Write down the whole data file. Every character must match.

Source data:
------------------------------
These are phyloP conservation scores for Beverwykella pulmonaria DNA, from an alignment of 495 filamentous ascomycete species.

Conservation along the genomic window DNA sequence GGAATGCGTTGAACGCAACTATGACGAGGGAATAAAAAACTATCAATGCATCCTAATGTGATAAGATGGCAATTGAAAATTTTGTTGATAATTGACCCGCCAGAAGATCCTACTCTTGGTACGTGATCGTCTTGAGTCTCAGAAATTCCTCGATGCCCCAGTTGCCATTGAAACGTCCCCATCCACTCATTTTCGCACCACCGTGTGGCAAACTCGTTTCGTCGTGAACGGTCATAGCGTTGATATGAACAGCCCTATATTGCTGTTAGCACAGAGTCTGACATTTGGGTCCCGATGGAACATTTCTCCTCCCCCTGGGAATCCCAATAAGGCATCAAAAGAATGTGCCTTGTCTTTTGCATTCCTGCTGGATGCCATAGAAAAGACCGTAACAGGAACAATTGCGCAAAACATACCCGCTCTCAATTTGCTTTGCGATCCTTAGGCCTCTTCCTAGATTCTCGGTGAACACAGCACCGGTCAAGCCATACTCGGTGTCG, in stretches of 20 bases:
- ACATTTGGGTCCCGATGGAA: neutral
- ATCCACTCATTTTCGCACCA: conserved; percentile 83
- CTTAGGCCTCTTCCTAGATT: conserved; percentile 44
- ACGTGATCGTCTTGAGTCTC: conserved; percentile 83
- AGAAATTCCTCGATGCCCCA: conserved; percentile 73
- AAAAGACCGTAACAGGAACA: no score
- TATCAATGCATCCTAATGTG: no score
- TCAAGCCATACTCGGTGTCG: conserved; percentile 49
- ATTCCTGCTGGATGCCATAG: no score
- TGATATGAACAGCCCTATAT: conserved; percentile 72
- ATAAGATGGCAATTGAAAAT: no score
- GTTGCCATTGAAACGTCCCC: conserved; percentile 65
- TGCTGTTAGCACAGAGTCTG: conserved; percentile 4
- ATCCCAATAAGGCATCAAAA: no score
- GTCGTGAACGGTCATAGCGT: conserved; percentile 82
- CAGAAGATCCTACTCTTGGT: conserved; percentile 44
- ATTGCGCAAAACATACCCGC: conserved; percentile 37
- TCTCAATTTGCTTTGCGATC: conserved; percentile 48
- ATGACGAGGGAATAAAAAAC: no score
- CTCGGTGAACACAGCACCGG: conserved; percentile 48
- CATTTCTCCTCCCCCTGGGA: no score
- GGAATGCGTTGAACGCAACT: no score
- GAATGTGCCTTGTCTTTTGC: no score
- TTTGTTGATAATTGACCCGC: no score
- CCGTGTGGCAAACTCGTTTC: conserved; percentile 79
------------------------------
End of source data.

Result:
These are phyloP conservation scores for Beverwykella pulmonaria DNA, from an alignment of 495 filamentous ascomycete species.

Conservation along the genomic window DNA sequence GGAATGCGTTGAACGCAACTATGACGAGGGAATAAAAAACTATCAATGCATCCTAATGTGATAAGATGGCAATTGAAAATTTTGTTGATAATTGACCCGCCAGAAGATCCTACTCTTGGTACGTGATCGTCTTGAGTCTCAGAAATTCCTCGATGCCCCAGTTGCCATTGAAACGTCCCCATCCACTCATTTTCGCACCACCGTGTGGCAAACTCGTTTCGTCGTGAACGGTCATAGCGTTGATATGAACAGCCCTATATTGCTGTTAGCACAGAGTCTGACATTTGGGTCCCGATGGAACATTTCTCCTCCCCCTGGGAATCCCAATAAGGCATCAAAAGAATGTGCCTTGTCTTTTGCATTCCTGCTGGATGCCATAGAAAAGACCGTAACAGGAACAATTGCGCAAAACATACCCGCTCTCAATTTGCTTTGCGATCCTTAGGCCTCTTCCTAGATTCTCGGTGAACACAGCACCGGTCAAGCCATACTCGGTGTCG, in stretches of 20 bases:
- ACATTTGGGTCCCGATGGAA: neutral
- ATCCACTCATTTTCGCACCA: conserved; percentile 83
- CTTAGGCCTCTTCCTAGATT: conserved; percentile 44
- ACGTGATCGTCTTGAGTCTC: conserved; percentile 83
- AGAAATTCCTCGATGCCCCA: conserved; percentile 73
- AAAAGACCGTAACAGGAACA: no score
- TATCAATGCATCCTAATGTG: no score
- TCAAGCCATACTCGGTGTCG: conserved; percentile 49
- ATTCCTGCTGGATGCCATAG: no score
- TGATATGAACAGCCCTATAT: conserved; percentile 72
- ATAAGATGGCAATTGAAAAT: no score
- GTTGCCATTGAAACGTCCCC: conserved; percentile 65
- TGCTGTTAGCACAGAGTCTG: conserved; percentile 4
- ATCCCAATAAGGCATCAAAA: no score
- GTCGTGAACGGTCATAGCGT: conserved; percentile 82
- CAGAAGATCCTACTCTTGGT: conserved; percentile 44
- ATTGCGCAAAACATACCCGC: conserved; percentile 37
- TCTCAATTTGCTTTGCGATC: conserved; percentile 48
- ATGACGAGGGAATAAAAAAC: no score
- CTCGGTGAACACAGCACCGG: conserved; percentile 48
- CATTTCTCCTCCCCCTGGGA: no score
- GGAATGCGTTGAACGCAACT: no score
- GAATGTGCCTTGTCTTTTGC: no score
- TTTGTTGATAATTGACCCGC: no score
- CCGTGTGGCAAACTCGTTTC: conserved; percentile 79